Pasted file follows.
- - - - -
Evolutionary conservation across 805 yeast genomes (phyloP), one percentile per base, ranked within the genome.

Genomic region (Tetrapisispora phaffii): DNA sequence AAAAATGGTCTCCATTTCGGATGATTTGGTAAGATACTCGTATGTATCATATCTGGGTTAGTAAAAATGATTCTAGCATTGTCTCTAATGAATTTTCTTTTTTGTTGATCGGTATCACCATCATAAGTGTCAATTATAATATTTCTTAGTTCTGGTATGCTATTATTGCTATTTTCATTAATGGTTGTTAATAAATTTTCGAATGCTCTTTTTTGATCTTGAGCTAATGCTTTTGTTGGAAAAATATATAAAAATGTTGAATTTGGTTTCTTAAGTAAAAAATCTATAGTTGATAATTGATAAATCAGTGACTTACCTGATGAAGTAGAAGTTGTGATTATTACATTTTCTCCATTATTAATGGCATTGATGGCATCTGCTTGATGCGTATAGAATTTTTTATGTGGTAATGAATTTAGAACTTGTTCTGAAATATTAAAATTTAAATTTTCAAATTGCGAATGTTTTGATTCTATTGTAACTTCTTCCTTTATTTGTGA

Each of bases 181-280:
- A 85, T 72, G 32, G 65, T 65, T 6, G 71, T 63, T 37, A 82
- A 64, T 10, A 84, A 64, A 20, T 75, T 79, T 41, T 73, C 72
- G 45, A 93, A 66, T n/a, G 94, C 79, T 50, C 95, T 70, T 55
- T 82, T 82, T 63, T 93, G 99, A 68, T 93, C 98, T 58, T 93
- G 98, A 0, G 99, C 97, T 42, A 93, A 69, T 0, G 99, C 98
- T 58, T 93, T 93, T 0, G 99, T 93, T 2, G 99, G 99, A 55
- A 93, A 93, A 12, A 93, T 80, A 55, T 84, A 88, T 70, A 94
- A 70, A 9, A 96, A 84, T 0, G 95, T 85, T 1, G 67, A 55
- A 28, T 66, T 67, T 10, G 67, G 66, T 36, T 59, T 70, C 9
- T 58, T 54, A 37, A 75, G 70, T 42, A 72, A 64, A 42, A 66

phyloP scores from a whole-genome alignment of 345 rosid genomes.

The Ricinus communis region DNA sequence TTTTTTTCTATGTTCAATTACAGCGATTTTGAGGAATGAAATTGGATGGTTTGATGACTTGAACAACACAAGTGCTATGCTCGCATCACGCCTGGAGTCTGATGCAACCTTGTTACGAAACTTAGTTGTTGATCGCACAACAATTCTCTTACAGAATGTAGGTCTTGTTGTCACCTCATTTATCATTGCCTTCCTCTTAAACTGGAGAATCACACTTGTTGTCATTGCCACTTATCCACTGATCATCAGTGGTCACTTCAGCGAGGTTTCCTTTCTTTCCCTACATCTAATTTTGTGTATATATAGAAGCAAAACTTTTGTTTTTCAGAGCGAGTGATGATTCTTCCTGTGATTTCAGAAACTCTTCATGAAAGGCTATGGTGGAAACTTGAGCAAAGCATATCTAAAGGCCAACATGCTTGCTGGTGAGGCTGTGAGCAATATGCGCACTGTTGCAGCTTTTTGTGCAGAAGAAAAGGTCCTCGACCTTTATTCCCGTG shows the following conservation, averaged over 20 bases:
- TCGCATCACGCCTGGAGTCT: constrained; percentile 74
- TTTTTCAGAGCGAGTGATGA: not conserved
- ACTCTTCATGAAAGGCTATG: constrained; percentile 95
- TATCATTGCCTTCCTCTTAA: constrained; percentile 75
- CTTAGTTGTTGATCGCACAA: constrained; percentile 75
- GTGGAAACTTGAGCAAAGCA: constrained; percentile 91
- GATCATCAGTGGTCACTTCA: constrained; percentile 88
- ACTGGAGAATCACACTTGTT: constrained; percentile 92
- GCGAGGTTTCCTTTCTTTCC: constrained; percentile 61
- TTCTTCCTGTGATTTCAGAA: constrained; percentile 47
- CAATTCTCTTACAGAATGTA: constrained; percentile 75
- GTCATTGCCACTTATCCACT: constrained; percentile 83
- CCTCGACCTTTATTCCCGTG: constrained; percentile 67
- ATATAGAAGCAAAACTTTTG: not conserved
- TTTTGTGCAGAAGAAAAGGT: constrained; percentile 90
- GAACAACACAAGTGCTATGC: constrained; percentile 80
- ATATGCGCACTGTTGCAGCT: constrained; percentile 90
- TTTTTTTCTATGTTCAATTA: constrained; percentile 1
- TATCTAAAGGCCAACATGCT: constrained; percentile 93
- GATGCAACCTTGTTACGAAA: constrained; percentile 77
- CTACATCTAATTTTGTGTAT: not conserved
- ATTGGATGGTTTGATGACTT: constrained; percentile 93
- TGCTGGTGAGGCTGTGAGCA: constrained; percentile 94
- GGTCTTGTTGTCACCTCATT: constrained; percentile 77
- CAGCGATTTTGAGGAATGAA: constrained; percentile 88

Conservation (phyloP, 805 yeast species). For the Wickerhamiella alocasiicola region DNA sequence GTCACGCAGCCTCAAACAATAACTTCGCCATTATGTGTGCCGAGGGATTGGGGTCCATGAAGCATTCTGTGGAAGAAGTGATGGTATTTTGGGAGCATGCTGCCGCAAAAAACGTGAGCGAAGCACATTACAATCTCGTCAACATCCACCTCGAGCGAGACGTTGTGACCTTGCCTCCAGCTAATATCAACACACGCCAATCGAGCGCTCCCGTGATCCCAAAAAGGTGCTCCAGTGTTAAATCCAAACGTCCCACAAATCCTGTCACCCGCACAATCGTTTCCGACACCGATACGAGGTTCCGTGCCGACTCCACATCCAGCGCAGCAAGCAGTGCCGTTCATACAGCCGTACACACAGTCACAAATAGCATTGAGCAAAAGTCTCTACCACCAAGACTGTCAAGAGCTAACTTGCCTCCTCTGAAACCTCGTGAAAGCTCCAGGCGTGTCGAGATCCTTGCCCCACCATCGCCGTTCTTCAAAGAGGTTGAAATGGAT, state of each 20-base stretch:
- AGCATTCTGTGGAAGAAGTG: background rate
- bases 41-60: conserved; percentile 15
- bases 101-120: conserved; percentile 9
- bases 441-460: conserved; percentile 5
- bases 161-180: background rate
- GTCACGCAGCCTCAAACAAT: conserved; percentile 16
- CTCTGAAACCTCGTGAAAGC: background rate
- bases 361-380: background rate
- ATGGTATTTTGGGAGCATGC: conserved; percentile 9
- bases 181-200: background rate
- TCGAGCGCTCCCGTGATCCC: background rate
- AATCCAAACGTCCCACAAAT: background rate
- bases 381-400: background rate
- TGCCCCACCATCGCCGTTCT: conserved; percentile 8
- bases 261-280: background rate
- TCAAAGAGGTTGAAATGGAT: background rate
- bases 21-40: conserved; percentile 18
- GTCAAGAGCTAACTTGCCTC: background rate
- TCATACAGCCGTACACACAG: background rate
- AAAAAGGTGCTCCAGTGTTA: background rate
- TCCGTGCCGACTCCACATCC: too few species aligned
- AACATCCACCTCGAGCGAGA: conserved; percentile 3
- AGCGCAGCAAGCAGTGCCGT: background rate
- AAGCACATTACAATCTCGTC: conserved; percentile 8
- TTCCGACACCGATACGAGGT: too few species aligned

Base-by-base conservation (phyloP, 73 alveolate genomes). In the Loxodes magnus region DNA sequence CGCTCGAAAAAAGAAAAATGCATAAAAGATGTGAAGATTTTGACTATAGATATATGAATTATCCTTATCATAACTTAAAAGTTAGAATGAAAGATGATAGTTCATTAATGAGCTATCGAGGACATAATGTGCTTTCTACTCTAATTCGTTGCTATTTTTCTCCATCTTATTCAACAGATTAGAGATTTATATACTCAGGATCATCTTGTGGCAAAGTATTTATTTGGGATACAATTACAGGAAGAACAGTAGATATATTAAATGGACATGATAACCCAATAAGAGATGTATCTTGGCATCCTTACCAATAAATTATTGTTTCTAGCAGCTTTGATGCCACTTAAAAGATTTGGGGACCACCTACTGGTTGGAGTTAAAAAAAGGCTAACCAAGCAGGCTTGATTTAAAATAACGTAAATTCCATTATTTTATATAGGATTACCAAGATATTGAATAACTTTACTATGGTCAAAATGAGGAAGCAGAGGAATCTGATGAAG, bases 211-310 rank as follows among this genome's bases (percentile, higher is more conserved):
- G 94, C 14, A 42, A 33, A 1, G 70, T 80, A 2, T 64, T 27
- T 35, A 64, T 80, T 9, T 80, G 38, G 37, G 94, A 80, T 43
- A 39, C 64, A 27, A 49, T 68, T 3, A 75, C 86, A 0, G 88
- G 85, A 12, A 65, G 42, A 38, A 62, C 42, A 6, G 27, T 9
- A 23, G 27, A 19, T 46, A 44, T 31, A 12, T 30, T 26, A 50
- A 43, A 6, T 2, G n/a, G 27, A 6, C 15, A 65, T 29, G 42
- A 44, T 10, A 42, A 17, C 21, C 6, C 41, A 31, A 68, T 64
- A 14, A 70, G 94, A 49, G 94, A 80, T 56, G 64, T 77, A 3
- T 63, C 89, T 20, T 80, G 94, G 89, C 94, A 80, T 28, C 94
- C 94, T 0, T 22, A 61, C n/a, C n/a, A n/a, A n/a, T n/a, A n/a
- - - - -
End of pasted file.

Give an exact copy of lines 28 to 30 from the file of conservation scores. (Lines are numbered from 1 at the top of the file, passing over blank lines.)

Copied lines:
- CCTCGACCTTTATTCCCGTG: constrained; percentile 67
- ATATAGAAGCAAAACTTTTG: not conserved
- TTTTGTGCAGAAGAAAAGGT: constrained; percentile 90